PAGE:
Five Forgotten Slums of the World

Five Forgotten Slums of the World
Photo Credit: AP/達志影像
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Living in the slums of the most developed cities in the world seems unimaginable, but it’s part of reality.

Korea

You might remember PSY, the Korean singer that became famous overnight with his hit “Gangnam Style”. The song depicts the lavish lifestyles of the wealthy in the Gangnam district and introduces you to the most high-end region of Seoul.

But buried between the skyscrapers and luxury of Gangnam is more than just luxury cars and red wine. One of Korea’s most famous slums, Guryong Village, is hidden inside the extravagance. It is ironic, but the only existing slum in Seoul sits within the most prosperous and respectable region of all Korea.

Guryong Village. Photo Credit: Reuters

In Guryong Village, people live inside shabby huts and many of them don’t have individual toilets or bathrooms. A lot of people burn coal for heat. The area is home to more than two thousand people, most of who are senior citizens or ailing and have lived here since the 1980s. Today these people can only live on a monthly subsidy of 200,000 South Korean Won distributed by the government. (An instant noodle cup costs around 800 to 1,500 South Korean Won.)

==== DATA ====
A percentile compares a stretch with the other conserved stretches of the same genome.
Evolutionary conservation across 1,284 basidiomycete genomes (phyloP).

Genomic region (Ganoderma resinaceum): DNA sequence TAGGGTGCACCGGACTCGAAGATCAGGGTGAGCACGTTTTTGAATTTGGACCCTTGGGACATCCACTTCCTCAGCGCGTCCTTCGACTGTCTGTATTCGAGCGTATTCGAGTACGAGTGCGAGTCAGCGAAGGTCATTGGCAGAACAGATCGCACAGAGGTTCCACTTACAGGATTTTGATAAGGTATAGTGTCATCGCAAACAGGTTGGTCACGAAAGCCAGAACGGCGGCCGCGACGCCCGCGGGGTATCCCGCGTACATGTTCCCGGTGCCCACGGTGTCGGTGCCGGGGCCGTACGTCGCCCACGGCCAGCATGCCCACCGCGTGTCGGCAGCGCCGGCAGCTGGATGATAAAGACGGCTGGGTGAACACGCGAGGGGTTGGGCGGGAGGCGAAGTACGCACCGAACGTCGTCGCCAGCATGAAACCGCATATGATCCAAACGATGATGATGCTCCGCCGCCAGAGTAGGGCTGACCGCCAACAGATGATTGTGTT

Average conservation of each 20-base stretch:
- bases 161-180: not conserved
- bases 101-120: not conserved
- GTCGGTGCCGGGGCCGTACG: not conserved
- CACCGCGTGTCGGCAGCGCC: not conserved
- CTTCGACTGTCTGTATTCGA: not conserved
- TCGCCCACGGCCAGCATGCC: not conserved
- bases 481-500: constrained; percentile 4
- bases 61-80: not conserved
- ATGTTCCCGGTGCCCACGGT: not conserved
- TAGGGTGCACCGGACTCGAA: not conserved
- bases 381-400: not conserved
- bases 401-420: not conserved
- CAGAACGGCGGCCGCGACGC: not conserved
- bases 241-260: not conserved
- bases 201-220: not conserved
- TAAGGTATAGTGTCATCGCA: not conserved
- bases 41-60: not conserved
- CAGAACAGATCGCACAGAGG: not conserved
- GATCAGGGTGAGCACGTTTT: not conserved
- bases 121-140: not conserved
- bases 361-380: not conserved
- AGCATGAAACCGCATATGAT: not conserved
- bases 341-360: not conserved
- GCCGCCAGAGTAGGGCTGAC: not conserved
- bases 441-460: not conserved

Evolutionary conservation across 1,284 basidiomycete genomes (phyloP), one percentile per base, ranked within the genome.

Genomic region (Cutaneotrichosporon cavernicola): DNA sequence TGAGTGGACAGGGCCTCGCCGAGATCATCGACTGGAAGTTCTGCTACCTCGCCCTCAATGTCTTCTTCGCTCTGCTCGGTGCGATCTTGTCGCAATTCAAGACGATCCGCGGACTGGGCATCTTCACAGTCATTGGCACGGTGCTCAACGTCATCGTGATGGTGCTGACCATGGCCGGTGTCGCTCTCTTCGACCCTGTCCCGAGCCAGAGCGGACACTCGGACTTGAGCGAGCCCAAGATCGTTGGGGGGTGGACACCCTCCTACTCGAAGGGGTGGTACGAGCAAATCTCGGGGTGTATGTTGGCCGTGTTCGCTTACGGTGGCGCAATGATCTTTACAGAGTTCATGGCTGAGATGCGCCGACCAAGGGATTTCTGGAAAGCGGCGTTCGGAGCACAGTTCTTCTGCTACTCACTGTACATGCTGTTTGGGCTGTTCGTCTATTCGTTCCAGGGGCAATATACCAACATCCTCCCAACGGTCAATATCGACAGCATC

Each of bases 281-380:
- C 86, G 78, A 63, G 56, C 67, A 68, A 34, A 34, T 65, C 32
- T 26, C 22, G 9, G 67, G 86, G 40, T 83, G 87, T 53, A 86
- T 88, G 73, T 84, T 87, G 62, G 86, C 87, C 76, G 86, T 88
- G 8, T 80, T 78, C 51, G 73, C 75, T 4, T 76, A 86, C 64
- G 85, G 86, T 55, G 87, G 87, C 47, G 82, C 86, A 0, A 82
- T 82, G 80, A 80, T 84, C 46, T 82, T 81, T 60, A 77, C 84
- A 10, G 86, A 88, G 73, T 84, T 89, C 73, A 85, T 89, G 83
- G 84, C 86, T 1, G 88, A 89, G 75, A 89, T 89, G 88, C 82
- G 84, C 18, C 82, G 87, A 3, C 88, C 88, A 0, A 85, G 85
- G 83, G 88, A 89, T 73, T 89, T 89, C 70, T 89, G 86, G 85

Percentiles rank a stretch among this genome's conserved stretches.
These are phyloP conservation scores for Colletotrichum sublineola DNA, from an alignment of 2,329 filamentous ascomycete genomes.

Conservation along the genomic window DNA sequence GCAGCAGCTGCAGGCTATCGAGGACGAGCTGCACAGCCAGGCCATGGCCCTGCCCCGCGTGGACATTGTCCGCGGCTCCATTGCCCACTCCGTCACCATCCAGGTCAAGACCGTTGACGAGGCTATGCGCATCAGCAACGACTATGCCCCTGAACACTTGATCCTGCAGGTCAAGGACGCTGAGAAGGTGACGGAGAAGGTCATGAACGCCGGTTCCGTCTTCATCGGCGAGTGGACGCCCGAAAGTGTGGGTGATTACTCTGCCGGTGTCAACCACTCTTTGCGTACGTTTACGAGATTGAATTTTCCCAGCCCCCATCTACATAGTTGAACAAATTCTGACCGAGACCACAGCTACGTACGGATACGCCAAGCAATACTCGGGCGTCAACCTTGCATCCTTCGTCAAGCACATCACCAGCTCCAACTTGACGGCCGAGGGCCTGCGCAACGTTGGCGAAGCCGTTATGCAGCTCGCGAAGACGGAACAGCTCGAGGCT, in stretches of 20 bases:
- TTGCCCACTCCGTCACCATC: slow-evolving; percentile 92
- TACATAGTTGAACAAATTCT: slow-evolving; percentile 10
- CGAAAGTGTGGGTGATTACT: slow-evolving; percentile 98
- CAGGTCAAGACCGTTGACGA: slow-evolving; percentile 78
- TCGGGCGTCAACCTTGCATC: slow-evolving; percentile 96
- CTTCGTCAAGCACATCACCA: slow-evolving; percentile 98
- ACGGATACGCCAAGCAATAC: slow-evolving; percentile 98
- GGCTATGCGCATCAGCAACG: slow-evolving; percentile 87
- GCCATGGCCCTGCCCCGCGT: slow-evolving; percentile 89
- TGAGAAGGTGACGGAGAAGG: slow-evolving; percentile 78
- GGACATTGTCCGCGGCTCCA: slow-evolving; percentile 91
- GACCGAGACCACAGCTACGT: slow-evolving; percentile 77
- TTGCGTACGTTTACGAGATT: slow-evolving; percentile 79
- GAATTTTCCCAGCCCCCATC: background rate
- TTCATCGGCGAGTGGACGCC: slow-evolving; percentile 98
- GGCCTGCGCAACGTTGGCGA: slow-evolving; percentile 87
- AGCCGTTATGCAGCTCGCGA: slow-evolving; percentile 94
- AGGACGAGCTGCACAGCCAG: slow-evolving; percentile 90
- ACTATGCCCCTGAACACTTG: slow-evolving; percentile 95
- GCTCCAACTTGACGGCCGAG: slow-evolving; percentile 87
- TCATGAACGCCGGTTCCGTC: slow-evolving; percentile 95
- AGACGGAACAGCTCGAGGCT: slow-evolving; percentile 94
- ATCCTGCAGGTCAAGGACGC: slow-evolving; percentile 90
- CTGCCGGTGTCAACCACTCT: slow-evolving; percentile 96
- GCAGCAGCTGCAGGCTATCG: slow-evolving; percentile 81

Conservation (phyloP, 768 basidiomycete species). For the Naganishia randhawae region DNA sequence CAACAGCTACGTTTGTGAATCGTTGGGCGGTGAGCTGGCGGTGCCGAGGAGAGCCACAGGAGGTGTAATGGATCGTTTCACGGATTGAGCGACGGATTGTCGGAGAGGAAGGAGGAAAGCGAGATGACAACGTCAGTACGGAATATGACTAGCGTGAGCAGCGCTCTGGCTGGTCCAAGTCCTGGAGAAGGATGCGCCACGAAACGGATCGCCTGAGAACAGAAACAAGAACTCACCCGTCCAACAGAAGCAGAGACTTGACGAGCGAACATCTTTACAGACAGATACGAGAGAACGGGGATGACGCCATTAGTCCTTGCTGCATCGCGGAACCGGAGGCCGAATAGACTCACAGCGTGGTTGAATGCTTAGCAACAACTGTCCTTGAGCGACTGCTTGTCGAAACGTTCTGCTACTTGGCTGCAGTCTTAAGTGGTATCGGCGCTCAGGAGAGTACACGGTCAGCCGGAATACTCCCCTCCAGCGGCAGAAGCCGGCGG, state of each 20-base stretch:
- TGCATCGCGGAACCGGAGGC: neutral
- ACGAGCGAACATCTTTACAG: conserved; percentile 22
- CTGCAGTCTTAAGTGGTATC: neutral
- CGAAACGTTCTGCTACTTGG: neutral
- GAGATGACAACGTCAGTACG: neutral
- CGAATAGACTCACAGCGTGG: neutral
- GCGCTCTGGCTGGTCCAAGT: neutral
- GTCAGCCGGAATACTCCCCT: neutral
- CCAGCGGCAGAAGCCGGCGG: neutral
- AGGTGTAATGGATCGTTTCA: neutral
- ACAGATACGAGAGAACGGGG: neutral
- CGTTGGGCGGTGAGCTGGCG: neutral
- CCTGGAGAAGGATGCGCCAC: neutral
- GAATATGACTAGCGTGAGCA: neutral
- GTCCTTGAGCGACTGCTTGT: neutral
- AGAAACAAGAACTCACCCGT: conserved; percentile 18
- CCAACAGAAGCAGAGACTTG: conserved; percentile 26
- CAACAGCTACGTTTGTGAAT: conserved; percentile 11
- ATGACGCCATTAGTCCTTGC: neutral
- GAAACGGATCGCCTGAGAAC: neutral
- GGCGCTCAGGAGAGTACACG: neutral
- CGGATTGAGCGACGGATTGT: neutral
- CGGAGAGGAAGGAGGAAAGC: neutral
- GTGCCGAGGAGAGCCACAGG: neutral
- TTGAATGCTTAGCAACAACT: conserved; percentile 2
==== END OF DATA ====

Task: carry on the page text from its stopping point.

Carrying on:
Many of the people who live in Guryong Village are ailing or senior citizens. Photo Credit: Reuters

Fortunately, local officials and residents reached an agreement last year. They plan to start removing the huts this summer and provide financial aid for housing to improve living conditions.

But will the new project solve the problem completely? Or is the government merely using city planning to conceal the impact urbanization has on social structure? After all, the existence of Guryong Village within the Gangnam district hints at the gravity of the gap between the rich and poor in Korea. There are statistics that show the number of elderly Koreans living in poverty ranks the highest in the Organisation for Economic Co-operation and Development (OECD).

Japan

Harukas, the tallest skyscraper in Japan, completed construction last year in Osaka and has become the city’s latest attraction. For the past fifty years, the people who have contributed most to Osaka’s modern construction come from the cheap labor force in Kamagasaki. But since Japan’s economic distress in the 1990s, Kamagasaki has become the most well known slum in the country.